Test, trace, treat: Finding the weakest link in PH's COVID-19 response

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Metro Manila (CNN Philippines) — The Philippines government's core target of the pandemic response revolve around the 3Ts: Testing those who might be infected, tracing that person's close contacts who might also have the virus, treating those who are showing symptoms and isolating those who might be infected.

And the process goes on, and on, and on.

By testing and isolating those who need to be, health experts say, the virus can no longer spread. The government and the pandemic response task force (IATF) have already ramped up testing. From zero laboratories that can detect coronavirus infections back in January 2020, the country has opened 228 laboratories that have testing capabilities.

There are also 1,272 isolation facilities nationwide, including modular hospitals.

Yet, a year and a half into the pandemic, the country is reporting the second highest daily COVID-19 case count in Southeast Asia.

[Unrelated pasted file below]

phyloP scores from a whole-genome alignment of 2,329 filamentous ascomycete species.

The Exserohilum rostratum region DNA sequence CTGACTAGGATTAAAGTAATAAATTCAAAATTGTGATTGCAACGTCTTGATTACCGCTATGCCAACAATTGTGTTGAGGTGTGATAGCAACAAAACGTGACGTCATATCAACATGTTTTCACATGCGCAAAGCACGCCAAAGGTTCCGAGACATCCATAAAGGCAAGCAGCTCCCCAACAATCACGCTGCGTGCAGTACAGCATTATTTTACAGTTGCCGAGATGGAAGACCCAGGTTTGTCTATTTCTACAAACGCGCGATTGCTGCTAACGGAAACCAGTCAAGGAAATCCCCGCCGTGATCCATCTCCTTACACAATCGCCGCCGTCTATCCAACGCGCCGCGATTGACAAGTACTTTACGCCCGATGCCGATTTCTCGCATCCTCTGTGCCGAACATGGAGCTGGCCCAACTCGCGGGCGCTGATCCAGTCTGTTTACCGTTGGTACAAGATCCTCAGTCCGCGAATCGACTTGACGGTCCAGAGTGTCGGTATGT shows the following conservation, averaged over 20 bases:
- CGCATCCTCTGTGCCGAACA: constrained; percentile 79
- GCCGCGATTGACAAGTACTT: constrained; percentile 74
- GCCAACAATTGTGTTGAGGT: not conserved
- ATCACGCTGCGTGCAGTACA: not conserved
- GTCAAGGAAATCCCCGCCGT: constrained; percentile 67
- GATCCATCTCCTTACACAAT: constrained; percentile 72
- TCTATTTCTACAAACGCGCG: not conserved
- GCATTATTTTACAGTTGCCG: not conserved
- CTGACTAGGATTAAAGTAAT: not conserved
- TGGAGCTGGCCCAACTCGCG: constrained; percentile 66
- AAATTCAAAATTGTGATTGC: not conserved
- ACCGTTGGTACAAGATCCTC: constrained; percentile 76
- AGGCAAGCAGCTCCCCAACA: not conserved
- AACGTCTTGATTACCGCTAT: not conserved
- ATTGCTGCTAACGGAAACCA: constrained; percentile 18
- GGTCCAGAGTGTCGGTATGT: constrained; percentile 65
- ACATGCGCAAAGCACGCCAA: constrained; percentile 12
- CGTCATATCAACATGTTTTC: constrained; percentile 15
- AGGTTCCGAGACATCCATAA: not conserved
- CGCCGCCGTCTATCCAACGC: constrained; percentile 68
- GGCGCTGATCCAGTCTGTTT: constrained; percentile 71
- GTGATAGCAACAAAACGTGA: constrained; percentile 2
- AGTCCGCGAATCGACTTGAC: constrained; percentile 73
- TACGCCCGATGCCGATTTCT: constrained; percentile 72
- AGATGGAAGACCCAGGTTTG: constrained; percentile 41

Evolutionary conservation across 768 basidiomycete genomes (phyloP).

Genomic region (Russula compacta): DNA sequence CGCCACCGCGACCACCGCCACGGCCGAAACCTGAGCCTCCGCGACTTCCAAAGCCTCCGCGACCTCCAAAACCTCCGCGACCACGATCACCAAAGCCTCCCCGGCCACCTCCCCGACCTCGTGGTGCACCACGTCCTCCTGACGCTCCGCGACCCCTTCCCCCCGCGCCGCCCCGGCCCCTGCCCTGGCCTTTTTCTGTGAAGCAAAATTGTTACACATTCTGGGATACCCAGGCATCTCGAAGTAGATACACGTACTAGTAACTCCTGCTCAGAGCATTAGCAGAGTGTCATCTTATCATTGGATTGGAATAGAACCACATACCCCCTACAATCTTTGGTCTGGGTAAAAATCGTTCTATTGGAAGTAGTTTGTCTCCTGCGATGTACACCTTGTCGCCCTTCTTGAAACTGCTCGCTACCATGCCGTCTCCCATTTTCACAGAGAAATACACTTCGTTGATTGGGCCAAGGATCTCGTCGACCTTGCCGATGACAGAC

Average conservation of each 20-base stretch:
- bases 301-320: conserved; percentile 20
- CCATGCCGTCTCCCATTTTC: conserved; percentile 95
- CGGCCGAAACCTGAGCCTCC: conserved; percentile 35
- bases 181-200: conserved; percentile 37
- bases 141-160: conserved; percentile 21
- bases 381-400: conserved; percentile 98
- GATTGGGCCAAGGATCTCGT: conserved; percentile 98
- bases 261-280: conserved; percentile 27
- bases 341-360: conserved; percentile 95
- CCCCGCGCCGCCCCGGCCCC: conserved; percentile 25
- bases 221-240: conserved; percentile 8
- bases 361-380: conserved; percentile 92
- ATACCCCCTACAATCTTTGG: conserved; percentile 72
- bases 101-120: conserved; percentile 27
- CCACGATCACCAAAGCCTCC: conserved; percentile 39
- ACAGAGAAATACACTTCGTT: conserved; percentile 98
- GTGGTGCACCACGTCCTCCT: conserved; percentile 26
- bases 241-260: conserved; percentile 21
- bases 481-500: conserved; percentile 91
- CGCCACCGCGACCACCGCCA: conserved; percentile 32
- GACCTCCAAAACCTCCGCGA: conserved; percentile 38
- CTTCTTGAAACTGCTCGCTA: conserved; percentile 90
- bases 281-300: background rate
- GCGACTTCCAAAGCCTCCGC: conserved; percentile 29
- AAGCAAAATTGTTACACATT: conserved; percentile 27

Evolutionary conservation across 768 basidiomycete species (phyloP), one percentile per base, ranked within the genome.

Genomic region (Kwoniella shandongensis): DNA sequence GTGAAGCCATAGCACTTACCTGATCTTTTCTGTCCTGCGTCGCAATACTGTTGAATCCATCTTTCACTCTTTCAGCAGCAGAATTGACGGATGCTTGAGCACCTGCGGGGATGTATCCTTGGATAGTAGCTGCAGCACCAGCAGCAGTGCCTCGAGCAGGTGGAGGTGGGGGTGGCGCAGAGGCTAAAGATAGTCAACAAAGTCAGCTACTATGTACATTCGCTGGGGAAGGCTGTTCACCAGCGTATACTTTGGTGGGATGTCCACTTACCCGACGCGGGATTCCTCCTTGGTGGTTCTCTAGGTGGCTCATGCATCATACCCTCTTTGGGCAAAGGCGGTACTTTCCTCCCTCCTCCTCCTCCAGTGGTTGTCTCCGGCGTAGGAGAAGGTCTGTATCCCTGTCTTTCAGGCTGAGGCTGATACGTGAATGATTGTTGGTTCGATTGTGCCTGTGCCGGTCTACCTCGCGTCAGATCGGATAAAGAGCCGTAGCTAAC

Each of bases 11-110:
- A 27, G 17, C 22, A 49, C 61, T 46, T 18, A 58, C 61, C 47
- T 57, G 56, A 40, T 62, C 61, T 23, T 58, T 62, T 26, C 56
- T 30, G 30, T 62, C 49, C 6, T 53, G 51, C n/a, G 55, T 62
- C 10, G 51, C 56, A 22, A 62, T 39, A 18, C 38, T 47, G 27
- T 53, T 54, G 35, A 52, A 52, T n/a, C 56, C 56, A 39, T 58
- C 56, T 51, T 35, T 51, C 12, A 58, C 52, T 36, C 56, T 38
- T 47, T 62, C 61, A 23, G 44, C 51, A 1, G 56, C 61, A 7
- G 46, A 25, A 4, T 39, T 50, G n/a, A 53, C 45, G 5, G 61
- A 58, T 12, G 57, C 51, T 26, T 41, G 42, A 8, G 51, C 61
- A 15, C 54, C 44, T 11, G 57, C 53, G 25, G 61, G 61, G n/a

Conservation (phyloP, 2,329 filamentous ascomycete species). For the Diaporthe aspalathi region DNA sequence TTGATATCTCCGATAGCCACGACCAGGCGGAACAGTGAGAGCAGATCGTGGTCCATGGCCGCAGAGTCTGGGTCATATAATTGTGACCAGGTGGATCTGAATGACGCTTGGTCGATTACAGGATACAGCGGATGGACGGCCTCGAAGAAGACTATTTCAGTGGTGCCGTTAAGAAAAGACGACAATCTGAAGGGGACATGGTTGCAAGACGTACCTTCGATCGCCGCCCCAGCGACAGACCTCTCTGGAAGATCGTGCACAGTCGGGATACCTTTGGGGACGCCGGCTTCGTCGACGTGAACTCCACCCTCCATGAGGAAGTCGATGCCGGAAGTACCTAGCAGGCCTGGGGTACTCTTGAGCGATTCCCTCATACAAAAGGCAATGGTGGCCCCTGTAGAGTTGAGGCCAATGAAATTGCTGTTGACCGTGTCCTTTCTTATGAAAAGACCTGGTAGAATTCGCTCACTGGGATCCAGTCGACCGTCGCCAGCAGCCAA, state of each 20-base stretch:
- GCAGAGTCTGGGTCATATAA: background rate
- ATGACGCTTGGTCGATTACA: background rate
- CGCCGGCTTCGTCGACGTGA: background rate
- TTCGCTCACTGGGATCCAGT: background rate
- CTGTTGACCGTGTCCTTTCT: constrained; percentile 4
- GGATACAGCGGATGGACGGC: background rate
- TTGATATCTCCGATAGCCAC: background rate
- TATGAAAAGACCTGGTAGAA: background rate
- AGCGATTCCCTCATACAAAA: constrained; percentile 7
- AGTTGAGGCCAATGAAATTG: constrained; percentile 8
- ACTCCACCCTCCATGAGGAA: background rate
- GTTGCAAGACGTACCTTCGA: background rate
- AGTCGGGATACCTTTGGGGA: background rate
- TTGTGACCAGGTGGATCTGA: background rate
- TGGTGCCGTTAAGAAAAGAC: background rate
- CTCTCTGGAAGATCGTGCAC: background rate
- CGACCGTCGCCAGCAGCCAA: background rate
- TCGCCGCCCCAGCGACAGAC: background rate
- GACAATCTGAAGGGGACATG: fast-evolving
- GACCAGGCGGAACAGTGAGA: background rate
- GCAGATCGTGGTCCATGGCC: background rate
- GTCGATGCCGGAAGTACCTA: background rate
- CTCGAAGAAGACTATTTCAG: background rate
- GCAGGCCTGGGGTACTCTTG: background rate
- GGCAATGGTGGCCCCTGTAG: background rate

The Ateneo School of Government’s recent analysis states that the “Duterte administration failed to provide a more responsive approach to the ongoing coronavirus pandemic.”

For one, political science professor Carmel Abao says the government missed its initial target of going back to normalcy by December 2020, and flattening the curve. She also noted the administration’s communication problems.

“Ang response ng gobyerno ay mababaw, magulo at mabagal. Hindi na-konekta na ang pandemya ay primary health problem,” she says. 

[Translation: The government's response has been shallow, chaotic, and slow. It did not regard the pandemic as a primary health problem.]

Rather, she says the government treated the health crisis as a law and order problem.

The weakest link

As of July, over 300,000 people are being tested for COVID-19 every week through swab RT-PCR testing. This number still doesn’t include saliva or antigen testing. Yet, this remains insufficient.

While many have criticized the government for its failure to do mass testing, health professional groups say this is not really the problem.

Both the Health Professionals Alliance Against COVID-19 (HPAAC) and the Philippine College of Physicians (PCP) point to inadequate contact tracing as the culprit.